Through Water for the West, CU Athletics is restoring 10 million gallons of water to projects in the state of Colorado, almost balancing the estimated 12 million gallons of water used annually by the department.

Change The Course

Change the Course is working with Colorado Athletics to restore water to the Colorado River Basin

“Reducing our water impacts and improving water supplies for people throughout the Pac-12 Conference region is an opportunity and responsibility we take seriously,” said CU Athletics Director Rick George. “Becoming water balanced is the next natural progression in a series of global leadership steps taken by CU Athletics.”

From the “How Cool is THAT?” file, the NBA’s Sacramento Kings took sports-greening in a novel direction by asking fans, as well as former and current players to donate their used rubber-soled shoes, to help green the construction of the team’s new arena.
Hold on a second..how does the collection of used Jordans help green an arena?
Here’s how: The Kings will use the recycled rubber from the donated shoes as part of the playing surface of the Golden 1 Credit Union Center, set to open in downtown Sacramento in time for the 2016-2017 season. As David Villa, writing in the January 14 issue of SportTechie, reports, “this unique playing surface is in the development process and supports the team’s commitment to constructing an arena that fosters sustainability.”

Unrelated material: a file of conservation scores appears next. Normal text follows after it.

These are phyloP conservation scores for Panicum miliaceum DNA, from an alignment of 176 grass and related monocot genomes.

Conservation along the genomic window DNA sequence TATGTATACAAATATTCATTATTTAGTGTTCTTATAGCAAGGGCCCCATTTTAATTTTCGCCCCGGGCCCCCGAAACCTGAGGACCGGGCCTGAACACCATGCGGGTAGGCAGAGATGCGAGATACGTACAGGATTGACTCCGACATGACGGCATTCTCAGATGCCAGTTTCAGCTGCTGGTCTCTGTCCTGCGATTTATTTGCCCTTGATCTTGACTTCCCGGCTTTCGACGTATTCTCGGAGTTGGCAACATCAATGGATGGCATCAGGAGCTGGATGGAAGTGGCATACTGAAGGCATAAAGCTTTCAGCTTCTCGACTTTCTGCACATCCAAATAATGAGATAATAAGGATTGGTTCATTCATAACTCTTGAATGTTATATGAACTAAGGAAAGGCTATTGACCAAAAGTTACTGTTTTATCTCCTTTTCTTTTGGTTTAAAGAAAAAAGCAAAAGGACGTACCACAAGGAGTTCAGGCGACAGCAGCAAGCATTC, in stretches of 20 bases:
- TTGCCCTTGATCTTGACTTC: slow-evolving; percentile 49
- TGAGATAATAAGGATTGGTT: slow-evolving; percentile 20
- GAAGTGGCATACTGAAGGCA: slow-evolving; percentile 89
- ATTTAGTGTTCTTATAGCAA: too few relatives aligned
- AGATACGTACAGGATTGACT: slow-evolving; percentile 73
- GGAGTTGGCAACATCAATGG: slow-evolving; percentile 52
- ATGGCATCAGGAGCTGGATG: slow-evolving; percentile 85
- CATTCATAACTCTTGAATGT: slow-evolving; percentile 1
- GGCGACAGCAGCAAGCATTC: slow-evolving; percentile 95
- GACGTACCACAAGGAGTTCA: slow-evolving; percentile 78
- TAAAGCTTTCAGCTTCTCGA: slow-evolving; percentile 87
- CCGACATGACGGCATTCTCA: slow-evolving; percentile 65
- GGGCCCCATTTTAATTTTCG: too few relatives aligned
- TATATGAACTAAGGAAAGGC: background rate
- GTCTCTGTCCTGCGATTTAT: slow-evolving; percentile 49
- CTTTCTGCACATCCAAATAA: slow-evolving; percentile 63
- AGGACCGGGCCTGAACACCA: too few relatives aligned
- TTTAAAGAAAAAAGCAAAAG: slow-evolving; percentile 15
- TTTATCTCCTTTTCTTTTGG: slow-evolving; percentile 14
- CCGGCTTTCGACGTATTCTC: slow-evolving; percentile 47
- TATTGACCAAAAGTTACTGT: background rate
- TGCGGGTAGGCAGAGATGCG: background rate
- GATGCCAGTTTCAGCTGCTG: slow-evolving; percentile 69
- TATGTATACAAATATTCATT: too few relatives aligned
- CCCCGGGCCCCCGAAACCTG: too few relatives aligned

Kings Arena

Artist rendering of Golden 1 Credit Union Center, new home of the Sacramento Kings. (Credit: Nba.com)

The court is the result of a partnership between the Kings, Connor Sports, the gold standard of court manufacturing, and Nike. The latter, through its Nike Grind program, pioneered the transformation of donated shoes into running tracks and athletic fields. But an NBA basketball court? Aren’t they made of, you know, wood? Of course, but basketball courts have a foam layer below the wood and that’s where the donated sneakers come in.